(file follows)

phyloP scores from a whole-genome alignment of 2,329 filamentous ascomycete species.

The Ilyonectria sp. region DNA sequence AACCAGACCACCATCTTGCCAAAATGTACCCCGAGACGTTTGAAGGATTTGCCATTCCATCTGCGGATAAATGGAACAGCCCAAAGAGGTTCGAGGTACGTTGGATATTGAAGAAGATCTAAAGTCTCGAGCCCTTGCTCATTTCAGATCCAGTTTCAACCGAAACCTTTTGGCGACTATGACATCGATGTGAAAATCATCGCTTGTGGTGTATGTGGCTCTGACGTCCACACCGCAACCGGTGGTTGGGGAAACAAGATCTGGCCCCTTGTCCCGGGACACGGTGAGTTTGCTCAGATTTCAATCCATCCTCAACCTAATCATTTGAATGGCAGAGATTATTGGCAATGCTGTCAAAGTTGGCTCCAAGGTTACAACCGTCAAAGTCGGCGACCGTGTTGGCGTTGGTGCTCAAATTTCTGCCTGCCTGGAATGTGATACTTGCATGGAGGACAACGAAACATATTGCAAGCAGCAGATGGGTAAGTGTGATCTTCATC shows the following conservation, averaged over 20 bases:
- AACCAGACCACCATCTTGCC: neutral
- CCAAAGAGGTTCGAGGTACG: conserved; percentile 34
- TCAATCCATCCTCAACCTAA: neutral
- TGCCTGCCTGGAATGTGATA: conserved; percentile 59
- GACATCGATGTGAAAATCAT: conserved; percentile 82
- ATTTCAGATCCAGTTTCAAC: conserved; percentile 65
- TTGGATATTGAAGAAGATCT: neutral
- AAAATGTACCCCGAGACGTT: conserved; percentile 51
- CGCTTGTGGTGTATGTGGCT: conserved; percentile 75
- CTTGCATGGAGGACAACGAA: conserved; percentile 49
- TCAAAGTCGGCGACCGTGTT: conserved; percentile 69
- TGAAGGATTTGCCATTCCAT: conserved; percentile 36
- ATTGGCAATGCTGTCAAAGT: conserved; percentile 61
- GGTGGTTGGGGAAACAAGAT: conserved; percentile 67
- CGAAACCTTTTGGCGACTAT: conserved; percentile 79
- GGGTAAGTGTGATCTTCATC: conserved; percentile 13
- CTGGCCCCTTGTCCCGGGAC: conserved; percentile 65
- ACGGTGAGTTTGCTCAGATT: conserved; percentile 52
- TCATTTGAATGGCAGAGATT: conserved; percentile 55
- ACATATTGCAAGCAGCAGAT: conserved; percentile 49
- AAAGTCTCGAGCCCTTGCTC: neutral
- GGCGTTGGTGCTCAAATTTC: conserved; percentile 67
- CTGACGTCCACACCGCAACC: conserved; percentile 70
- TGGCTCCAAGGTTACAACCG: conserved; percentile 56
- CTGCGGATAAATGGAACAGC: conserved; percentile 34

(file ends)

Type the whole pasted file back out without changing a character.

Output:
phyloP scores from a whole-genome alignment of 2,329 filamentous ascomycete species.

The Ilyonectria sp. region DNA sequence AACCAGACCACCATCTTGCCAAAATGTACCCCGAGACGTTTGAAGGATTTGCCATTCCATCTGCGGATAAATGGAACAGCCCAAAGAGGTTCGAGGTACGTTGGATATTGAAGAAGATCTAAAGTCTCGAGCCCTTGCTCATTTCAGATCCAGTTTCAACCGAAACCTTTTGGCGACTATGACATCGATGTGAAAATCATCGCTTGTGGTGTATGTGGCTCTGACGTCCACACCGCAACCGGTGGTTGGGGAAACAAGATCTGGCCCCTTGTCCCGGGACACGGTGAGTTTGCTCAGATTTCAATCCATCCTCAACCTAATCATTTGAATGGCAGAGATTATTGGCAATGCTGTCAAAGTTGGCTCCAAGGTTACAACCGTCAAAGTCGGCGACCGTGTTGGCGTTGGTGCTCAAATTTCTGCCTGCCTGGAATGTGATACTTGCATGGAGGACAACGAAACATATTGCAAGCAGCAGATGGGTAAGTGTGATCTTCATC shows the following conservation, averaged over 20 bases:
- AACCAGACCACCATCTTGCC: neutral
- CCAAAGAGGTTCGAGGTACG: conserved; percentile 34
- TCAATCCATCCTCAACCTAA: neutral
- TGCCTGCCTGGAATGTGATA: conserved; percentile 59
- GACATCGATGTGAAAATCAT: conserved; percentile 82
- ATTTCAGATCCAGTTTCAAC: conserved; percentile 65
- TTGGATATTGAAGAAGATCT: neutral
- AAAATGTACCCCGAGACGTT: conserved; percentile 51
- CGCTTGTGGTGTATGTGGCT: conserved; percentile 75
- CTTGCATGGAGGACAACGAA: conserved; percentile 49
- TCAAAGTCGGCGACCGTGTT: conserved; percentile 69
- TGAAGGATTTGCCATTCCAT: conserved; percentile 36
- ATTGGCAATGCTGTCAAAGT: conserved; percentile 61
- GGTGGTTGGGGAAACAAGAT: conserved; percentile 67
- CGAAACCTTTTGGCGACTAT: conserved; percentile 79
- GGGTAAGTGTGATCTTCATC: conserved; percentile 13
- CTGGCCCCTTGTCCCGGGAC: conserved; percentile 65
- ACGGTGAGTTTGCTCAGATT: conserved; percentile 52
- TCATTTGAATGGCAGAGATT: conserved; percentile 55
- ACATATTGCAAGCAGCAGAT: conserved; percentile 49
- AAAGTCTCGAGCCCTTGCTC: neutral
- GGCGTTGGTGCTCAAATTTC: conserved; percentile 67
- CTGACGTCCACACCGCAACC: conserved; percentile 70
- TGGCTCCAAGGTTACAACCG: conserved; percentile 56
- CTGCGGATAAATGGAACAGC: conserved; percentile 34